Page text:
Many lawyers have a personal attachment to their practices, having spent years developing and nurturing a book of business. But for some, there comes a time when a practice becomes an asset to be dispensed of – or for others, something that can be purchased to enhanced an existing practice.
Practices are bought and sold fairly frequently, sometimes from one solo to another, other times from a small firm to a larger one.
“It happens a lot more often than you might think,” said Minneapolis attorney Randall Ryder, who purchased part of another practice to benefit his consumer law practice.
“A lot of them are under the radar, and a lot are sort of insider transactions, said attorney consultant/coach Roy S. Ginsburg. “The ‘open-market’ transactions are pretty rare, and even those are often between parties who know each other. A lot of practices are bought and sold over coffee.”
Ginsburg points out that a few decades ago, it was considered unethical to sell one’s law practice; often, retiring attorneys would just give their files to colleagues who wanted them. But as the Baby Boomer era of attorneys reaches retirement age, it’s becoming more and more of a mainstream idea to sell off all or part of a practice.
And often the ideal suitor for a practice purchase is an eager young lawyer. Minneapolis attorney Rasheen Tillman was colleagues with a family law attorney, Jim Gerharter, who was winding down a 27-year family law practice. Tillman, not long out of law school, saw an opportunity to jump start her own practice – even though she’d had her eye on criminal defense, not family law.
She agreed to buy Gerharter’s phone number and the opportunity to market herself to his clients. After contacting and interviewing with many of them, she’s brought in between 10 and 15 of his old cases. Along with some instant businesses came some intangible benefits as well.
“He would come in quite a bit before he completely retired and help me strategize on cases,” Tillman said. “Part of what I bought was the experience he had to offer. That was a big part of it, because some of the cases that came to me were pretty complicated.”
From December 2010 to the end of December 2011, 27 percent of the cases she received can be directly attributed to the purchase of Gerharter’s practice and from December 2011 to the end of August 2012, 25 percent of the cases she received can be directly attributed to the purchase, said Tillman.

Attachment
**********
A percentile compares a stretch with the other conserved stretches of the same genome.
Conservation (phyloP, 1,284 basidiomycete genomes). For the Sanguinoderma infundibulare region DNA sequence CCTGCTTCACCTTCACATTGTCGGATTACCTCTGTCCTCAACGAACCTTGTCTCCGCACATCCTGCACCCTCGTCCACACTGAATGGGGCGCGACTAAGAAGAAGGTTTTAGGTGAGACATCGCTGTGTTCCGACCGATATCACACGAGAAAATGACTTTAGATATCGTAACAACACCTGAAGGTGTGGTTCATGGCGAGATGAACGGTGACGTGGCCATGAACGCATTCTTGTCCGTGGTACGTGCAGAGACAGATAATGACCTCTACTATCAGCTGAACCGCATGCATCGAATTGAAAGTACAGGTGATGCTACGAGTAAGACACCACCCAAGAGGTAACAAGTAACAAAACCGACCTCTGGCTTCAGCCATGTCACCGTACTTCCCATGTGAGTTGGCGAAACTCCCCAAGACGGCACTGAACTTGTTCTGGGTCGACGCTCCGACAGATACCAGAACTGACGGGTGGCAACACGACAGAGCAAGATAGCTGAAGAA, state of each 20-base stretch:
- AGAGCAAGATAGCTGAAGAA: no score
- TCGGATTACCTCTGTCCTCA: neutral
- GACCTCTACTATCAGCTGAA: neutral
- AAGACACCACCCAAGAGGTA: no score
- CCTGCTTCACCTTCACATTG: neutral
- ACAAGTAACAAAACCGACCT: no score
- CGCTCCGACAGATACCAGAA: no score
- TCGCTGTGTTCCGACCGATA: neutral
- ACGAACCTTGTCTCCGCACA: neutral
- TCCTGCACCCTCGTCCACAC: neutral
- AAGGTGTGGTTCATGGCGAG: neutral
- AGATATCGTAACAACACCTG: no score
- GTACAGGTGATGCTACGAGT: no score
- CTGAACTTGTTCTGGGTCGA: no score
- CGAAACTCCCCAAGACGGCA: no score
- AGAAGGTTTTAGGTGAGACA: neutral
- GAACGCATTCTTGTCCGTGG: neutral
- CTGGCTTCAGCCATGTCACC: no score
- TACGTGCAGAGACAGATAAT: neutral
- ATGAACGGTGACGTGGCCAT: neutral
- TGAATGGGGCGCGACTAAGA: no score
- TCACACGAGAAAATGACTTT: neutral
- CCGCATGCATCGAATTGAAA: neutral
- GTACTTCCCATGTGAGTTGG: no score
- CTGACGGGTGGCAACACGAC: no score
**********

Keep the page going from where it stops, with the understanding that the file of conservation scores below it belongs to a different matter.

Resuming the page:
What the buyer gets when a practice is sold can vary greatly. Sometimes, as in Tillman’s case, it’s a long-held phone number and the potential for incoming business that comes with it. Other times, an attorney will sell an entire book of business, along with files, website, computers and even office furniture.
Naturally, a book of active clients is the most sought-after asset in the sale of a practice. A prime example of a practice that has value is an estate planning practice, according to Ginsburg. There, in theory, a retiring lawyer will have 1,000 or 2,000 wills that he or she has drafted.
“A savvy buyer will recognize opportunity in those files,” Ginsburg said. “If those clients are marketed to, some might want their wills revised. And, some of those people will die, and their estates will have to go through probate. Having those files amounts to an endorsement of the buyer by the seller.”
Even though the sale of a practice is often an informally arranged transaction between longtime colleagues, it’s still subject to Minnesota’s Rules of Professional Conduct. For instance, once one attorney has bought the practice of another, he can’t raise fees for the clients who come with it for at least a year.
“It’s more restrictive than you might think,” said Ryder.
No going rate
How much can you expect to pay for an existing practice? There is no going rate, insists Ginsburg.
“Who knows how much money I’m going to make from your book? There are no guarantees of what will come over,” he said. “That makes it difficult to come up with a fixed price.”
So naturally, the oldest advice of buying – caveat emptor – also applies in these cases. Ryder advises requesting at least two years’ worth of the selling attorney’s financial records before pulling the trigger.
“If someone won’t turn over anything from the previous two years or so, don’t go near it, because that’s where you find what the practice is really worth,” he said.
Another point of advice that, though obvious, can easily be overlooked: Make sure you can afford it. Arrangements can be made to buy a practice on an “earn-out” basis – paying back over time a percentage of future business that comes in. But even if you don’t pay a lump-sum amount, do a realistic projection of your income first.
“It’s common for people to buy a practice and say they’ll pay 30 percent of profit this year, 20 years, 10 the third year,” said Ryder. “Make sure you know you can do that.”
And if you’re like Tillman, keep in mind that with new clients might come the need to develop aptitude in a new practice area.
“I probably do about 20 percent criminal law now and 80 percent family law,” Tillman said. “So it’s a good idea to be ready to make that shift.”
Contact Dan Heilman at firstname.lastname@example.org.